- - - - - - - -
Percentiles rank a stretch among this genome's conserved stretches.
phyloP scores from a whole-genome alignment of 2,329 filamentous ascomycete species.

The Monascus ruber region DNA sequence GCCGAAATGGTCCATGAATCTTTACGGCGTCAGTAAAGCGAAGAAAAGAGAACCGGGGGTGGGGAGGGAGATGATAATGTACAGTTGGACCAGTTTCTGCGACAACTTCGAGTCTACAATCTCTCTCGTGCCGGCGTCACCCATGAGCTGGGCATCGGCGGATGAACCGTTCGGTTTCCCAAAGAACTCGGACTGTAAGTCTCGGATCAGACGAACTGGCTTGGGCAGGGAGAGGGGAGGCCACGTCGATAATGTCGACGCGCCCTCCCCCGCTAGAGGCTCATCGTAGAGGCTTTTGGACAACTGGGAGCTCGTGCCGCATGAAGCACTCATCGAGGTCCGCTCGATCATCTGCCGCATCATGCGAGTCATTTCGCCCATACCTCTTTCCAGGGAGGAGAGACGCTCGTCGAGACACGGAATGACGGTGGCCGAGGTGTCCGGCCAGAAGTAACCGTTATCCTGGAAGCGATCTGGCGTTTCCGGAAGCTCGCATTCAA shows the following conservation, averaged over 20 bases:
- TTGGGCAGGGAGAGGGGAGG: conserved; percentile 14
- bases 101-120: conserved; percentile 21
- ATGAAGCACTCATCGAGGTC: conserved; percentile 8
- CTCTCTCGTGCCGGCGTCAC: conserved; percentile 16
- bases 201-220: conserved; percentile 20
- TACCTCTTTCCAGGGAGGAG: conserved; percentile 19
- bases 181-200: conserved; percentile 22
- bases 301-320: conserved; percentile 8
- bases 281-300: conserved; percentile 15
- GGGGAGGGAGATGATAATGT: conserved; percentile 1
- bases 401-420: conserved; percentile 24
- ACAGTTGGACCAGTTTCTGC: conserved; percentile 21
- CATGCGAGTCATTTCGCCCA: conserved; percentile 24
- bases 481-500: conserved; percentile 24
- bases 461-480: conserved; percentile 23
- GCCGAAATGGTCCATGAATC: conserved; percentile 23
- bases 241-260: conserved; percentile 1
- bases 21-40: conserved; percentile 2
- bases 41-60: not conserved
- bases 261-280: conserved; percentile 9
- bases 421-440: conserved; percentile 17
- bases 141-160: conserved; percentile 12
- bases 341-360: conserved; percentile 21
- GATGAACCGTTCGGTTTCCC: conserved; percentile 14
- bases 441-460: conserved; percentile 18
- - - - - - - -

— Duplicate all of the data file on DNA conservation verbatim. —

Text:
Percentiles rank a stretch among this genome's conserved stretches.
phyloP scores from a whole-genome alignment of 2,329 filamentous ascomycete species.

The Monascus ruber region DNA sequence GCCGAAATGGTCCATGAATCTTTACGGCGTCAGTAAAGCGAAGAAAAGAGAACCGGGGGTGGGGAGGGAGATGATAATGTACAGTTGGACCAGTTTCTGCGACAACTTCGAGTCTACAATCTCTCTCGTGCCGGCGTCACCCATGAGCTGGGCATCGGCGGATGAACCGTTCGGTTTCCCAAAGAACTCGGACTGTAAGTCTCGGATCAGACGAACTGGCTTGGGCAGGGAGAGGGGAGGCCACGTCGATAATGTCGACGCGCCCTCCCCCGCTAGAGGCTCATCGTAGAGGCTTTTGGACAACTGGGAGCTCGTGCCGCATGAAGCACTCATCGAGGTCCGCTCGATCATCTGCCGCATCATGCGAGTCATTTCGCCCATACCTCTTTCCAGGGAGGAGAGACGCTCGTCGAGACACGGAATGACGGTGGCCGAGGTGTCCGGCCAGAAGTAACCGTTATCCTGGAAGCGATCTGGCGTTTCCGGAAGCTCGCATTCAA shows the following conservation, averaged over 20 bases:
- TTGGGCAGGGAGAGGGGAGG: conserved; percentile 14
- bases 101-120: conserved; percentile 21
- ATGAAGCACTCATCGAGGTC: conserved; percentile 8
- CTCTCTCGTGCCGGCGTCAC: conserved; percentile 16
- bases 201-220: conserved; percentile 20
- TACCTCTTTCCAGGGAGGAG: conserved; percentile 19
- bases 181-200: conserved; percentile 22
- bases 301-320: conserved; percentile 8
- bases 281-300: conserved; percentile 15
- GGGGAGGGAGATGATAATGT: conserved; percentile 1
- bases 401-420: conserved; percentile 24
- ACAGTTGGACCAGTTTCTGC: conserved; percentile 21
- CATGCGAGTCATTTCGCCCA: conserved; percentile 24
- bases 481-500: conserved; percentile 24
- bases 461-480: conserved; percentile 23
- GCCGAAATGGTCCATGAATC: conserved; percentile 23
- bases 241-260: conserved; percentile 1
- bases 21-40: conserved; percentile 2
- bases 41-60: not conserved
- bases 261-280: conserved; percentile 9
- bases 421-440: conserved; percentile 17
- bases 141-160: conserved; percentile 12
- bases 341-360: conserved; percentile 21
- GATGAACCGTTCGGTTTCCC: conserved; percentile 14
- bases 441-460: conserved; percentile 18